The SaaS opportunity is still in its early stages. Two of the best-known companies, Salesforce.com (with a P/E of 128 for the trailing twelve months) and RightNow (a P/E of 87) are stock stars. Both companies sensibly focused on offering customer relationship management and service functionality to small and midsized companies. This is base camp for the SaaS investment opportunity. Now they are expanding to large customers (Salesforce's largest customer is ADP) and a range of functions. For the adventurous, growth may be available at a more reasonable price in several small public companies built around the SaaS model. The largest is Digital Insight
How hardware and IT services are affected
The SaaS market is expected to grow to more than $10 billion over the next two years -- a fraction of the global business software market of $200 billion -- but it accelerates some industry trends.
The first is that large enterprise software companies are treated as value, not growth, investments. After a rugged, high-growth youth, large software companies are mellowing into value stocks. They earn stable recurring maintenance revenues (40% of total revenue is typical) from large installed customer bases, and have growing piles of cash. Understandably, to protect this business, they are taking a measured approach to expanding their SaaS offerings. Also, software companies tend to be lightly leveraged; coupled with the steady maintenance revenues, this makes them targets for the merchants of debt. Witness the purchase of SunGard Data Systems by a consortium of private equity firms for $11.3 billion.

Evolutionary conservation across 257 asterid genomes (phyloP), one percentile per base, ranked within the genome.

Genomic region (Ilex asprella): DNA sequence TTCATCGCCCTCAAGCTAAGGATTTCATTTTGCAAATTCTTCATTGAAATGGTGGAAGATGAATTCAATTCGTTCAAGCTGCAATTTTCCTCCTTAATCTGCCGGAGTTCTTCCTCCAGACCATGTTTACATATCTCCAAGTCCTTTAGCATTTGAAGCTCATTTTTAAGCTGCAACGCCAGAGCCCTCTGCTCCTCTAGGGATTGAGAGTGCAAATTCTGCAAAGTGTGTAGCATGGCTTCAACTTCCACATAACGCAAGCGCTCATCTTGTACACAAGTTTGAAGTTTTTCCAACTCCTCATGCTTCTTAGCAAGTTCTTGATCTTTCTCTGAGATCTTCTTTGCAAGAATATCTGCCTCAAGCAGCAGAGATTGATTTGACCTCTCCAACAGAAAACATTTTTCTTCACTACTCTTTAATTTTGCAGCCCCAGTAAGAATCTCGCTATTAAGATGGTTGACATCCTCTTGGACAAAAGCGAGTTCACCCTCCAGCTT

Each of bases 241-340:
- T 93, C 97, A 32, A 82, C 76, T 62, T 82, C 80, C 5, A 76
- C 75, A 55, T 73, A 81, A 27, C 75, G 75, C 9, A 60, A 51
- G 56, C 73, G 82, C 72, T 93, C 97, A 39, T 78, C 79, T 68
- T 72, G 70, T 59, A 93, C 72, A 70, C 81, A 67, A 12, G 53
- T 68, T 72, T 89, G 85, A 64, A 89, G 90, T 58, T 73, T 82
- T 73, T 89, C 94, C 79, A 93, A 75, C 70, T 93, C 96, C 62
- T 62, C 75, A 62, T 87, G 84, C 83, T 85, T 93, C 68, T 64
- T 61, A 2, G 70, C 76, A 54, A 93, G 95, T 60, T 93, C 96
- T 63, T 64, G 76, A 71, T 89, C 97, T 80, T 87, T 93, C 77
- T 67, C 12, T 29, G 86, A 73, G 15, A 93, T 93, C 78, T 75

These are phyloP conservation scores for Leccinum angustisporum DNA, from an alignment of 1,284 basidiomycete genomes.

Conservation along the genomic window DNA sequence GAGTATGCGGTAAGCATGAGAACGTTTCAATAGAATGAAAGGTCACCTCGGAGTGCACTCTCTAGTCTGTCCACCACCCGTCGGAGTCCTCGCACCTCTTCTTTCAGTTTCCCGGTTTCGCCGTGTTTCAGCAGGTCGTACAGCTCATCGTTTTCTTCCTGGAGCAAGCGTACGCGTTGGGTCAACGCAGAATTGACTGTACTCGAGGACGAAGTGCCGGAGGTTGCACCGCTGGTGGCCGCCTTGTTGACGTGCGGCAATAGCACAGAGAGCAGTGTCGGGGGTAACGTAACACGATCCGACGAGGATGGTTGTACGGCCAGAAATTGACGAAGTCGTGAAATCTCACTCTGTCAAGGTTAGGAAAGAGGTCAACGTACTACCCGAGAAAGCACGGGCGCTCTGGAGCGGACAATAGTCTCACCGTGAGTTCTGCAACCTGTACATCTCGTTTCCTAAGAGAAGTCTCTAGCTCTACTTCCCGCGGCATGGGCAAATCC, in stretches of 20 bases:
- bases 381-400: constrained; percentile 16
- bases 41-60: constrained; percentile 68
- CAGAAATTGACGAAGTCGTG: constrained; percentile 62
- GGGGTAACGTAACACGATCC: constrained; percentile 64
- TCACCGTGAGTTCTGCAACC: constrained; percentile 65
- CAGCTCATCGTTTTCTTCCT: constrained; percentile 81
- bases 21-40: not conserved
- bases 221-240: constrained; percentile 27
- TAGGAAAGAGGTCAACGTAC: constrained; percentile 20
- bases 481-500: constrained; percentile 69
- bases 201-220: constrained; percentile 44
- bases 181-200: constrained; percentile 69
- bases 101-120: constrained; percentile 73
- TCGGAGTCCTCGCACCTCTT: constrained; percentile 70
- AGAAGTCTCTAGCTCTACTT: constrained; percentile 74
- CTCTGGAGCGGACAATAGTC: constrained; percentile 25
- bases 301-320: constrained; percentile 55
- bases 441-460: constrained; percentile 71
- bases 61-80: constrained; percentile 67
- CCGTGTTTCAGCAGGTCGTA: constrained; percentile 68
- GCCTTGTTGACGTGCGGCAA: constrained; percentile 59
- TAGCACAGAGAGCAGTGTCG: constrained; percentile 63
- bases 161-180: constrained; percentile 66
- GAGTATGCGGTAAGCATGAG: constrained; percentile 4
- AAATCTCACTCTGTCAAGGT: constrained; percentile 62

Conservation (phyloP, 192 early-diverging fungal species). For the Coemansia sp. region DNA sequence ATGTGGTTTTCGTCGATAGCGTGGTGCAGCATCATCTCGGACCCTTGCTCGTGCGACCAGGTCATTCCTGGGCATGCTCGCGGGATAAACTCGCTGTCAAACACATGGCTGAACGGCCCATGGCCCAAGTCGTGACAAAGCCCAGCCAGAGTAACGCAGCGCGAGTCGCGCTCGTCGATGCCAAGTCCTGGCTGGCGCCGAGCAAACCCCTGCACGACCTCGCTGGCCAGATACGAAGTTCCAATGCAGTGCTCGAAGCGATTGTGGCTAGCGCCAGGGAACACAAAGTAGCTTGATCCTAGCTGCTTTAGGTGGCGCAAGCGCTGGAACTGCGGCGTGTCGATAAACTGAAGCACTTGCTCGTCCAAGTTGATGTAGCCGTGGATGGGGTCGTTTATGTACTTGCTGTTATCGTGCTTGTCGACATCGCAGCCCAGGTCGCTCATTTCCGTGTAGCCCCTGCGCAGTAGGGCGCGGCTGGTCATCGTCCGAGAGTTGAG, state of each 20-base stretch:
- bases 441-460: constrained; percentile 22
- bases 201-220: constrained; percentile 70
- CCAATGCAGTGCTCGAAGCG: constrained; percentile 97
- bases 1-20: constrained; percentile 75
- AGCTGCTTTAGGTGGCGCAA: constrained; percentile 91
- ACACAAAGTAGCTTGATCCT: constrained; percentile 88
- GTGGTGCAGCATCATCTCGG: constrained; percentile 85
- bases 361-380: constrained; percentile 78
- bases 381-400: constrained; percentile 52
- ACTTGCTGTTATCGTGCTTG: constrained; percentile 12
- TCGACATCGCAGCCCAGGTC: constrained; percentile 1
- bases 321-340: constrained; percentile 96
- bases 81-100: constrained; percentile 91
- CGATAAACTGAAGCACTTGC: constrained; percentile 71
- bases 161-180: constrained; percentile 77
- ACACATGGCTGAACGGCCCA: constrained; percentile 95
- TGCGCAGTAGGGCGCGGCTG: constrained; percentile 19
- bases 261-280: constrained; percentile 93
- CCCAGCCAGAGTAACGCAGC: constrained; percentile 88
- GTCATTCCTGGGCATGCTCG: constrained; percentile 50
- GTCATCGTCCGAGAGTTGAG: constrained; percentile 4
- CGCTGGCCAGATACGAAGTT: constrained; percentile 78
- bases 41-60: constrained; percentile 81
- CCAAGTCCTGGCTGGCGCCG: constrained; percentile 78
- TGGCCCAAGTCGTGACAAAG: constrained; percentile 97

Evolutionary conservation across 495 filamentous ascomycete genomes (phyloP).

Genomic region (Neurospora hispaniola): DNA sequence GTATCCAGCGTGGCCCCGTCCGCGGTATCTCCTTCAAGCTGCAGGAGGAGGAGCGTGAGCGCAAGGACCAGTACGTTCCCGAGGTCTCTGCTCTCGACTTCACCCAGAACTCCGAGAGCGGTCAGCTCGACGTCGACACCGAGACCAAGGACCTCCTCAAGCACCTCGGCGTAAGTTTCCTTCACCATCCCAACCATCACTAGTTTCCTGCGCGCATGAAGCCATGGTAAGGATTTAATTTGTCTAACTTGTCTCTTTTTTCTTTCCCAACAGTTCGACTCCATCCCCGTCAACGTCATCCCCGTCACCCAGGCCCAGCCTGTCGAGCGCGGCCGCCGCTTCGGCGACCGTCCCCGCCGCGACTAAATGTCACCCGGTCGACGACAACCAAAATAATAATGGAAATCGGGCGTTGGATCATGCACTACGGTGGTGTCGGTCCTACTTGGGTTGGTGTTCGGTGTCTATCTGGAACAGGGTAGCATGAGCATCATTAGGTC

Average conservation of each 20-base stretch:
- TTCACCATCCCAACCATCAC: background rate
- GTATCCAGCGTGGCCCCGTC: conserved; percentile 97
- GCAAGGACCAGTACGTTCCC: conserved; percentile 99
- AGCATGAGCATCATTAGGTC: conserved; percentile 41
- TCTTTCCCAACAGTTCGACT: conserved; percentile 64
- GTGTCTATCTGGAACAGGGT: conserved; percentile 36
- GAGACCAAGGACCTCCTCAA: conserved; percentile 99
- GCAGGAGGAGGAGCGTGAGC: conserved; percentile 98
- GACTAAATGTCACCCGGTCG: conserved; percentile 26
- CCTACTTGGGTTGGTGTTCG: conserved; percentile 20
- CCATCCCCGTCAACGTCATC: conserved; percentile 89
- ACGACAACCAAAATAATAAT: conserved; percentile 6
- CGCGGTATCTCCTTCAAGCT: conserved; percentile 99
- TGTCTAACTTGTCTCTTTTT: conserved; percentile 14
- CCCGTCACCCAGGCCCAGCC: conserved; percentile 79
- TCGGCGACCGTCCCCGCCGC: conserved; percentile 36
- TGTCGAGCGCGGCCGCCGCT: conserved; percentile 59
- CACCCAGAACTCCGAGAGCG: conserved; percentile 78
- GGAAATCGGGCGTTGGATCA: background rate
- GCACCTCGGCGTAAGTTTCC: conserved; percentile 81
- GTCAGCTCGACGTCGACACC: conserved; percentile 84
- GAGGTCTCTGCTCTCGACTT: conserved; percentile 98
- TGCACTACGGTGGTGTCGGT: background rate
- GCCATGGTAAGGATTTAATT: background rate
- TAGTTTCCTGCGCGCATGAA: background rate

Second, it may contribute to harder times for hardware sellers that don't shift themselves to an on-demand model. Companies do not need a lot of gear with SaaS: a web browser and broadband connection are the entire IT infrastructure needed. On the other hand, SaaS companies need others to manage their infrastructure -- data center, servers, storage, and middleware -- and service delivery platforms.
Third, the traditional model of selling enterprise software -- IT services firms serve as a sales channel, in return for a consulting engagement to implement the software -- will suffer. Companies like IBM
Room to grow
The base case for investing in SaaS companies is the ability to access a new growth opportunity -- the millions of small- and mid-sized companies in the world who could not afford, or were afraid of the risks of, enterprise-class software. As IT industrializes and standardizes, the opportunity to extend to large companies will also ripen. The SaaS model can apply to a range of functions beyond customer relationship management, and it offers some of the most exciting investment opportunities available -- but only for the daring.
Meanwhile, it's back to the tank for Mr. Blaine.
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Fool contributor John Finneran is a consultant, investment analyst, and writer specializing in the financial value of technology. He does not own any of the shares mentioned. Feel free to email him with comments and feedback.